Canadian auto union won't reopen GM contract

Tue Mar 31, 2009 6:00pm EDT
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By John McCrank

TORONTO (Reuters) - The Canadian Auto Workers union said on Tuesday it will not reopen its recent concession agreement with General Motors of Canada, but it would be willing to look at alternative measures to help reduce the burden of the company's so called "legacy costs".

The union's statement comes a day after the Canadian and U.S. governments rejected viability plans presented by GM and Chrysler, with Ottawa suggesting that General Motors and the CAW should reopen recent bargaining talks.

The CAW and GM reach a new contract agreement on March 11, aimed at cutting the struggling automaker's costs and making it eligible for long-term government aid.

The deal took nearly C$1 billion ($790 million) in legacy, or retiree, costs permanently off GM's books through the elimination of inflation-based retiree benefit increases, transferring active employee bonuses to cover retiree healthcare costs, as well as other measures, the company said.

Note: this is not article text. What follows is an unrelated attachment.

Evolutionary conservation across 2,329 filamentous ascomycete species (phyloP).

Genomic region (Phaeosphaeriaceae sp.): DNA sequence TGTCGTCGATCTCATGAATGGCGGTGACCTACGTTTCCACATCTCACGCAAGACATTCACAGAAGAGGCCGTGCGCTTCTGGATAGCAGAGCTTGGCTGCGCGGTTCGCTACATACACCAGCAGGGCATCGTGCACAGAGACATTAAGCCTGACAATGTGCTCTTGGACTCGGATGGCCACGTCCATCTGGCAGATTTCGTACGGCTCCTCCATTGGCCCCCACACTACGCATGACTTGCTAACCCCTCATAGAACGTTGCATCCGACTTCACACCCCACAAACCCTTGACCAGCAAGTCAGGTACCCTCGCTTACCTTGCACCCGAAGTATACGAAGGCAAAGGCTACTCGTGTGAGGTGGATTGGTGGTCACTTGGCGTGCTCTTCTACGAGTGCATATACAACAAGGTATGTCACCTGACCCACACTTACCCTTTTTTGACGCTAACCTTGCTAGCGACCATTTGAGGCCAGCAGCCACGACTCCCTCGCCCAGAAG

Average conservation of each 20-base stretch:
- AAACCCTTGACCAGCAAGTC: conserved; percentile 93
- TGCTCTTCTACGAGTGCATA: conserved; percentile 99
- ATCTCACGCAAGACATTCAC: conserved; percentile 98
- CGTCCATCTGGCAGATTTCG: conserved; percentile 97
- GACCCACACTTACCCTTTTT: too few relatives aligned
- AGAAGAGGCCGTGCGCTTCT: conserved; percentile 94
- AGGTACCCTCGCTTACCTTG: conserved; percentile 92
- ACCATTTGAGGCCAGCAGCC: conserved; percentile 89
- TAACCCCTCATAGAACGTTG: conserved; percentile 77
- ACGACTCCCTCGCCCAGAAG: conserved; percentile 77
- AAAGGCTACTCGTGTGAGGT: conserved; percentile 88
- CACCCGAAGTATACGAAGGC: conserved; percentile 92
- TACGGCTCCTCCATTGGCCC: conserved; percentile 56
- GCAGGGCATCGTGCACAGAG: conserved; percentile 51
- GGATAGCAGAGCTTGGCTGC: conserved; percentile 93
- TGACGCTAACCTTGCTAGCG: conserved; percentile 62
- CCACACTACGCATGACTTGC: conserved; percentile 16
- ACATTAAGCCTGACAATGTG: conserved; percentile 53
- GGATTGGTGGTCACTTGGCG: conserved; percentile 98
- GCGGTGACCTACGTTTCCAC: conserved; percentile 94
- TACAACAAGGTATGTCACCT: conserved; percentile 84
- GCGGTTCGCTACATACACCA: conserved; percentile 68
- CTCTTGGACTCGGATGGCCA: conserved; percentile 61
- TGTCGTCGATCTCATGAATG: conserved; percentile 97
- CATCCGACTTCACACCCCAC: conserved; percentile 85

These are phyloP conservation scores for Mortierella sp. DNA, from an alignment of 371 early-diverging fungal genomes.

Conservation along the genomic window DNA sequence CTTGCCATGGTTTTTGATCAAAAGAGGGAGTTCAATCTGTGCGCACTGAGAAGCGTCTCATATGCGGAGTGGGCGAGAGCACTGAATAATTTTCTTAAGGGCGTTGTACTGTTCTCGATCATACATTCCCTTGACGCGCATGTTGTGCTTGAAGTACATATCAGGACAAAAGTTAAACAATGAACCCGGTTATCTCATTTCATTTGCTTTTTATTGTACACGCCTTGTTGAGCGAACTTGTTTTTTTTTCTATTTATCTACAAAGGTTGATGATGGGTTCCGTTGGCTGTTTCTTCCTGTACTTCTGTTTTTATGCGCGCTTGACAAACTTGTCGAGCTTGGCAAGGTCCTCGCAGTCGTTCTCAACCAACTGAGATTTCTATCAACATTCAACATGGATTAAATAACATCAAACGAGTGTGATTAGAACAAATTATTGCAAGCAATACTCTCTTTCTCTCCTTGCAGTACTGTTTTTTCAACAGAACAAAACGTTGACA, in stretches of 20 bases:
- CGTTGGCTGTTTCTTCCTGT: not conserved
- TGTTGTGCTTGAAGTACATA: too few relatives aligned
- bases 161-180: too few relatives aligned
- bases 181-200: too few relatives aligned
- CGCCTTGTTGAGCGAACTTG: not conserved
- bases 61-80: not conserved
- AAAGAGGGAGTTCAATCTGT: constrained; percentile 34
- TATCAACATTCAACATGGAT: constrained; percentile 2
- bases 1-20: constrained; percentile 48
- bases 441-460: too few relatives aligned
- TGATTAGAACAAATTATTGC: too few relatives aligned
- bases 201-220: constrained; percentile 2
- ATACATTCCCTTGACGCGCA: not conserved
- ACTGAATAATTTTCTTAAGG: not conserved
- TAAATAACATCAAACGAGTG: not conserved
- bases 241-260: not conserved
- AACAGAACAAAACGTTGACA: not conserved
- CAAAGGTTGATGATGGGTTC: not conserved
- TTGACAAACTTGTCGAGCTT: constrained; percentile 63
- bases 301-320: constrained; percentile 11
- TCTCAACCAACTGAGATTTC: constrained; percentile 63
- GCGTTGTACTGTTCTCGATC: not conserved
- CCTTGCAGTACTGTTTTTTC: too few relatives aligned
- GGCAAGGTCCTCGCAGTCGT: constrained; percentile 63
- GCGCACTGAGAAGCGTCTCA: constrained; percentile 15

GM said those lower costs would come on top of savings of more than C$7 an hour on its active labor costs.

In saying it would not revisit contract negotiations with General Motors, the CAW pointed out the deal was reached ahead of a March 31 deadline that had been imposed by Canada and the United States for GM and Chrysler to present their viability plans, needed to qualify for long-term government aid.

"The UAW didn't get their deals done by March 31. Chrysler didn't get a deal done with Fiat by March 31. They didn't get deals with their bond holders by March 31. I don't think they got final deals with their dealerships by March 31," said Jim Stanford, the CAW's economist.

"We got a deal done before March 31 and then on March 30, they say, sorry, you've got to do it again. So it becomes a farce after a while and we've not heard any specific arguments about what is wrong with the deal."   Continued...

<p>A General Motors logo is seen at a car dealership in Toronto December 12, 2008. REUTERS/Mike Cassese</p>